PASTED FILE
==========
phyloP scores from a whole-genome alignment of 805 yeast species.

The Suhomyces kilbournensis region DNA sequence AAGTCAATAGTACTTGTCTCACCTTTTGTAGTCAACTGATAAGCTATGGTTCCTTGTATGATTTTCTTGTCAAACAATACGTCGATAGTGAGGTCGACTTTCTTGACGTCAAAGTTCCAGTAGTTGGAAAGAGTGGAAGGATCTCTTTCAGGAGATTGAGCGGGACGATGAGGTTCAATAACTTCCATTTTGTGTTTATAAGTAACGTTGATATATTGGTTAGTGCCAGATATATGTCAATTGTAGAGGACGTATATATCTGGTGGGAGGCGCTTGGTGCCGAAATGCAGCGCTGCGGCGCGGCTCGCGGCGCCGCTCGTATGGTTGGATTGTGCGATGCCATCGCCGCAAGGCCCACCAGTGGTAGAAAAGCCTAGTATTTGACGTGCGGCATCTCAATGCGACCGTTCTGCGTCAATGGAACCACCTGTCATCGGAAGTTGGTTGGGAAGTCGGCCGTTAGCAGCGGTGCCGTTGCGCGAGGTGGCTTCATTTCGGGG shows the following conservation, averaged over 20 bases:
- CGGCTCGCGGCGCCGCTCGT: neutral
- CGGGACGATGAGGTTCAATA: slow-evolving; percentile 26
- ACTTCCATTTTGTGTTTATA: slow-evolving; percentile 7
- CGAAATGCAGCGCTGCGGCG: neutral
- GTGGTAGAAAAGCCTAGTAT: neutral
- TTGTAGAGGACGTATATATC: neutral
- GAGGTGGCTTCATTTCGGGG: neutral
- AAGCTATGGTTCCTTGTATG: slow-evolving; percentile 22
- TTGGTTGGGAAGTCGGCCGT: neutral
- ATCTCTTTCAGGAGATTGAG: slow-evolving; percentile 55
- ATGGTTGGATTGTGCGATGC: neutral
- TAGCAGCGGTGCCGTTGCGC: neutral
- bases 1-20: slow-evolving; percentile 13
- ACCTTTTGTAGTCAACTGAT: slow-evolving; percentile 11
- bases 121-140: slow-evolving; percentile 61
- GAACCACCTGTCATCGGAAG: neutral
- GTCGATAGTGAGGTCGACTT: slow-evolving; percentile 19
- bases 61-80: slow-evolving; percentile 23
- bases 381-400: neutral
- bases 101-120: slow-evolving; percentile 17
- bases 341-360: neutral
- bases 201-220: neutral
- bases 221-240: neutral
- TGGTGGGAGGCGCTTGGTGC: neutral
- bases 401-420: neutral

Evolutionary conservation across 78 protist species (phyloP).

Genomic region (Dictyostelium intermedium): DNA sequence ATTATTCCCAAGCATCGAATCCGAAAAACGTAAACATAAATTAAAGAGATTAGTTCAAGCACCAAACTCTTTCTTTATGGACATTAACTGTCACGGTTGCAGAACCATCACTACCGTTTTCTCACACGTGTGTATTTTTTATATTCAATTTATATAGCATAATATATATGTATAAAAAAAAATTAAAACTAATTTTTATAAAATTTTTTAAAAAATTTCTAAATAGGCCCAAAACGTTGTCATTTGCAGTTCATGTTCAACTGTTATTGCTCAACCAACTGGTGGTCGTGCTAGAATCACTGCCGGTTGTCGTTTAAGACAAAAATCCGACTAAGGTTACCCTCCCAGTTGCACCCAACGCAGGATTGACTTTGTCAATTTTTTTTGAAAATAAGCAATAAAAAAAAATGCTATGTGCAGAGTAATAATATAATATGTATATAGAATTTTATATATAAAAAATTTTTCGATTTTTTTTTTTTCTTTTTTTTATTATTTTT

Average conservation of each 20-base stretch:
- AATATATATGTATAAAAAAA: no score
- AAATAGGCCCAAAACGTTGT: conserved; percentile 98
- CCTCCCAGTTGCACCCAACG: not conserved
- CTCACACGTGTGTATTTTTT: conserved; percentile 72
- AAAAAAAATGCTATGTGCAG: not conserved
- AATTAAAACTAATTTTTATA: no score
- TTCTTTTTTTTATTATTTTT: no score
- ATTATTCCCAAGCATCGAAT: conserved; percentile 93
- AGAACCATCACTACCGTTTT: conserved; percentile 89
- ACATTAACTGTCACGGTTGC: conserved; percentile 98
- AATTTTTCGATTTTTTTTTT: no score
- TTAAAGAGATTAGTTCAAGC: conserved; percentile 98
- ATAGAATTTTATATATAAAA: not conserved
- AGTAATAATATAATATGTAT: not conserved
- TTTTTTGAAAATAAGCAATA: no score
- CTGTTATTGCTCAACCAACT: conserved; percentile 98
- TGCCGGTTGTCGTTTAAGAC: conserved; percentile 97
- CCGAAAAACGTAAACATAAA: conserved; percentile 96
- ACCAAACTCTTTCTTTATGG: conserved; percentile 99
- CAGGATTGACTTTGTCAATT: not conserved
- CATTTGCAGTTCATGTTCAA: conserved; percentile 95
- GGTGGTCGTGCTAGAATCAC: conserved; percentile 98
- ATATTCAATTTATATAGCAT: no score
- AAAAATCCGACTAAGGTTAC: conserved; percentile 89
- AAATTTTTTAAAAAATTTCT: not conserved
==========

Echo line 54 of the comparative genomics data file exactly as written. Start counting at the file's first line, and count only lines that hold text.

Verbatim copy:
- AAAAATCCGACTAAGGTTAC: conserved; percentile 89